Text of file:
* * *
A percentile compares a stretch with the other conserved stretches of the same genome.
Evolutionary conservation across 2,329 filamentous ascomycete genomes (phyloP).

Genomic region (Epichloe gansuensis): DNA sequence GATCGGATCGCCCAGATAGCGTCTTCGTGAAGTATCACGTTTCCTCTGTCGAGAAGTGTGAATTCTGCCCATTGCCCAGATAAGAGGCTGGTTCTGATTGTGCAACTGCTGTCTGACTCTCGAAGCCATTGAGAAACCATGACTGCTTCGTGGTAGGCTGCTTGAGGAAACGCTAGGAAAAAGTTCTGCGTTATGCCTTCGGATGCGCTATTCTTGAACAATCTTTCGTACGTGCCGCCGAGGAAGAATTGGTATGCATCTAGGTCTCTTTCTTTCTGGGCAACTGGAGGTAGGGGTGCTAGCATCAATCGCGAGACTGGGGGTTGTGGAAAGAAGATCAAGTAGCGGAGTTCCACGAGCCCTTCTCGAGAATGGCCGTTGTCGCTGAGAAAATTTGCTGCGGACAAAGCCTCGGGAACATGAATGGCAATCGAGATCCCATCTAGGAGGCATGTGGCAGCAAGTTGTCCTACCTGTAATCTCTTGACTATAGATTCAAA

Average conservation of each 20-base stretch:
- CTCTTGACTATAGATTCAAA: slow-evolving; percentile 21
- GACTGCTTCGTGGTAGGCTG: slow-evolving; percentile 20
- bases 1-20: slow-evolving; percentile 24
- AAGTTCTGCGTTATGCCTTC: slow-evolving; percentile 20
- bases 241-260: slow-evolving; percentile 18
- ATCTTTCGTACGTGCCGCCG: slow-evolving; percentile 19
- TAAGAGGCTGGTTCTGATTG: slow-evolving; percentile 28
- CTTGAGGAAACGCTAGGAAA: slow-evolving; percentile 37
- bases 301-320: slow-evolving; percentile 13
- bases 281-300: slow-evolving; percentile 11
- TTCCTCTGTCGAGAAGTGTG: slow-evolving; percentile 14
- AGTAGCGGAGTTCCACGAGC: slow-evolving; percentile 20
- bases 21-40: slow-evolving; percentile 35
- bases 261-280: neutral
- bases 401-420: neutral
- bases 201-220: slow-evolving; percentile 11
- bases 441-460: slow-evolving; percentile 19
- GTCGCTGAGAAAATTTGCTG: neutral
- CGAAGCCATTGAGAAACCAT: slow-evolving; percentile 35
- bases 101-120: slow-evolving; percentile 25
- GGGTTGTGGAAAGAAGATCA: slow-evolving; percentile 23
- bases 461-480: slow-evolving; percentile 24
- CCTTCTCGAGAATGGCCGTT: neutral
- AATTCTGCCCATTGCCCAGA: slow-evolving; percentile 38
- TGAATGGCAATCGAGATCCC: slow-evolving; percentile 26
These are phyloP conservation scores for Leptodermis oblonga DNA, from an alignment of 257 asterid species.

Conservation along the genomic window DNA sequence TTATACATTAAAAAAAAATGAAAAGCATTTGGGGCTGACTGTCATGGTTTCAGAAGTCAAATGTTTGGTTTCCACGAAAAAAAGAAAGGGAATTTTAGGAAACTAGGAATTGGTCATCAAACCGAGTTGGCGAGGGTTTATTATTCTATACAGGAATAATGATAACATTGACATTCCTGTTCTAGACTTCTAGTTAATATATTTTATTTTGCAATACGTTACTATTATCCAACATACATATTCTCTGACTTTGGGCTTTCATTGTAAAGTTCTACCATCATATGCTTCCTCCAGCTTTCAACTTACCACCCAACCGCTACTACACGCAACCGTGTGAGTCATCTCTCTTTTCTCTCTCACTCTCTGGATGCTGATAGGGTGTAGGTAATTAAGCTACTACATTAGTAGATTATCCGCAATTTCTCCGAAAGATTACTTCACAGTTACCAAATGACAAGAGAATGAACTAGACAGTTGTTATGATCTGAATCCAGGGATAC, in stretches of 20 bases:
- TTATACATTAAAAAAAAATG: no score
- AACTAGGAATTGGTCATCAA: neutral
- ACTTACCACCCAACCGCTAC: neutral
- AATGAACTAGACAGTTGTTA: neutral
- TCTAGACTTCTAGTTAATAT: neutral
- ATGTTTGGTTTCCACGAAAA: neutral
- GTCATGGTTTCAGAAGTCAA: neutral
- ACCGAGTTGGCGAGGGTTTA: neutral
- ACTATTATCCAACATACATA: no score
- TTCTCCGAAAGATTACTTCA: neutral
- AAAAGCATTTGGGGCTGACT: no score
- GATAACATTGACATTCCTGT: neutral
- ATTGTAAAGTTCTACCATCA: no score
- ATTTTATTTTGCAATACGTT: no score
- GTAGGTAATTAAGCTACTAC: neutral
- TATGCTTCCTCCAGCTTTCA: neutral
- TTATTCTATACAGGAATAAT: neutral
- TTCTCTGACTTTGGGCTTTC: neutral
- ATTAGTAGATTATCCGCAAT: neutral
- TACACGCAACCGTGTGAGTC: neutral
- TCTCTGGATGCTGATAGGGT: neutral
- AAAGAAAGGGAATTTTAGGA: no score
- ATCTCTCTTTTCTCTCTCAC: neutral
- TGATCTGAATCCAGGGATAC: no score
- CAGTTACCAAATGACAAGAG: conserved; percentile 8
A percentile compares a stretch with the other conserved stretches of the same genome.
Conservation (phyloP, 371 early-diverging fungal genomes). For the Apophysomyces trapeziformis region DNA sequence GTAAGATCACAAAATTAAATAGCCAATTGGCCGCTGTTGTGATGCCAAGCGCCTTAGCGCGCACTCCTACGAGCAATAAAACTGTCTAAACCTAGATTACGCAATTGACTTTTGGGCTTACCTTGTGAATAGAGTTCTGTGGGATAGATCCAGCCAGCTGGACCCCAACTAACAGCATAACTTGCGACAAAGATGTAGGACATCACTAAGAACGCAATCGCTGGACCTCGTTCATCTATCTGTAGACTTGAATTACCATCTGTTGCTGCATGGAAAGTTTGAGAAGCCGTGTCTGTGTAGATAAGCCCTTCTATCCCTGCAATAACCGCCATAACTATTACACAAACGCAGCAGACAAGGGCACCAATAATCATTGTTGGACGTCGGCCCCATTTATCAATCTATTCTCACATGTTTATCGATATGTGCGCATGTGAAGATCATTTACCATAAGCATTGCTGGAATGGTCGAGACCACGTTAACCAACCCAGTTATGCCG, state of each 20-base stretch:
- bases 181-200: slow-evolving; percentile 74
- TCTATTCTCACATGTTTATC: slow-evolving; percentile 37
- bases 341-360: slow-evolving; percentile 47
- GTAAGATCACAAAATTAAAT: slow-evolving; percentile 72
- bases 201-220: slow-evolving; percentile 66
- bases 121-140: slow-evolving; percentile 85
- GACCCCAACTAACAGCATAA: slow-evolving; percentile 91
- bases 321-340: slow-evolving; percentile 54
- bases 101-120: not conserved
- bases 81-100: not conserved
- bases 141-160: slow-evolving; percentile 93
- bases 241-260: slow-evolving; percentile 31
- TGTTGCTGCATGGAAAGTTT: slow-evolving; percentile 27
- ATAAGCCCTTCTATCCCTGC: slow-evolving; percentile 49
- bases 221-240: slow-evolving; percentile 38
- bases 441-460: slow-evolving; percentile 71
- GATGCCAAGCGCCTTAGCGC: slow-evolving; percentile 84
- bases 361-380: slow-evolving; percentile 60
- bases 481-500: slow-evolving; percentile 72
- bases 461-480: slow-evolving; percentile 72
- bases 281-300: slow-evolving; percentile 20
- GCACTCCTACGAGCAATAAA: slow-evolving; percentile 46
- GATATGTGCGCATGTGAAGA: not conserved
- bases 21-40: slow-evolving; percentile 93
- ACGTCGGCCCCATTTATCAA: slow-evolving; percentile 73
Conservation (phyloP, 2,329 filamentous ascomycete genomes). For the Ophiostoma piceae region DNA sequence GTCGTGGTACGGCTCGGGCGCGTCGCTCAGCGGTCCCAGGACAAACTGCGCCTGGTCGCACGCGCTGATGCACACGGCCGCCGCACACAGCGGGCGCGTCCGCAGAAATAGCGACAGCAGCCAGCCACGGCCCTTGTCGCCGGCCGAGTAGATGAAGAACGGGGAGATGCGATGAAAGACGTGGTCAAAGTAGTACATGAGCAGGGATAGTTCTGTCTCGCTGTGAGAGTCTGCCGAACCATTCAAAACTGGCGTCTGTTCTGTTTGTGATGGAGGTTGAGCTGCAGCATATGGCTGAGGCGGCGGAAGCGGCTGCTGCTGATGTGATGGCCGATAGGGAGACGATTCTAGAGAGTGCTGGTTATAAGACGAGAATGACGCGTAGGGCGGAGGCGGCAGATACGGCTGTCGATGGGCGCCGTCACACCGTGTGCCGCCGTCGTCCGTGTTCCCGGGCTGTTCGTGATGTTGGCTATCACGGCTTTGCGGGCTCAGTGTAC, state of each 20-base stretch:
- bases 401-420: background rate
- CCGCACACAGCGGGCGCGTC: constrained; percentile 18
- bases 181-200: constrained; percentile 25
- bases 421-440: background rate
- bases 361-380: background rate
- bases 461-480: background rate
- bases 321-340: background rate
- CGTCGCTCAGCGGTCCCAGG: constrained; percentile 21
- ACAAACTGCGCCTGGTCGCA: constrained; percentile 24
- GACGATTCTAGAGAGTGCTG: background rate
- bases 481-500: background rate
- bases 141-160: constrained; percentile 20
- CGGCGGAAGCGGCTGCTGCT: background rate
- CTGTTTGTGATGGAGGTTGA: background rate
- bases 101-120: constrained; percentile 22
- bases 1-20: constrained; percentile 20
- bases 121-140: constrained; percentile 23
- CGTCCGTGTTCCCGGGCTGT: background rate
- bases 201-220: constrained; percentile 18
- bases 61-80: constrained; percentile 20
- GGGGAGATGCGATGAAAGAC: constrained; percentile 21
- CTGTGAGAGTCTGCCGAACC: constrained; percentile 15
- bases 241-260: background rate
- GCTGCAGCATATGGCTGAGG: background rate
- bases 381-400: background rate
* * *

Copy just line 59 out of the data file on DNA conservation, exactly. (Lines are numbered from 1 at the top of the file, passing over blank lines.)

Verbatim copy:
- bases 181-200: slow-evolving; percentile 74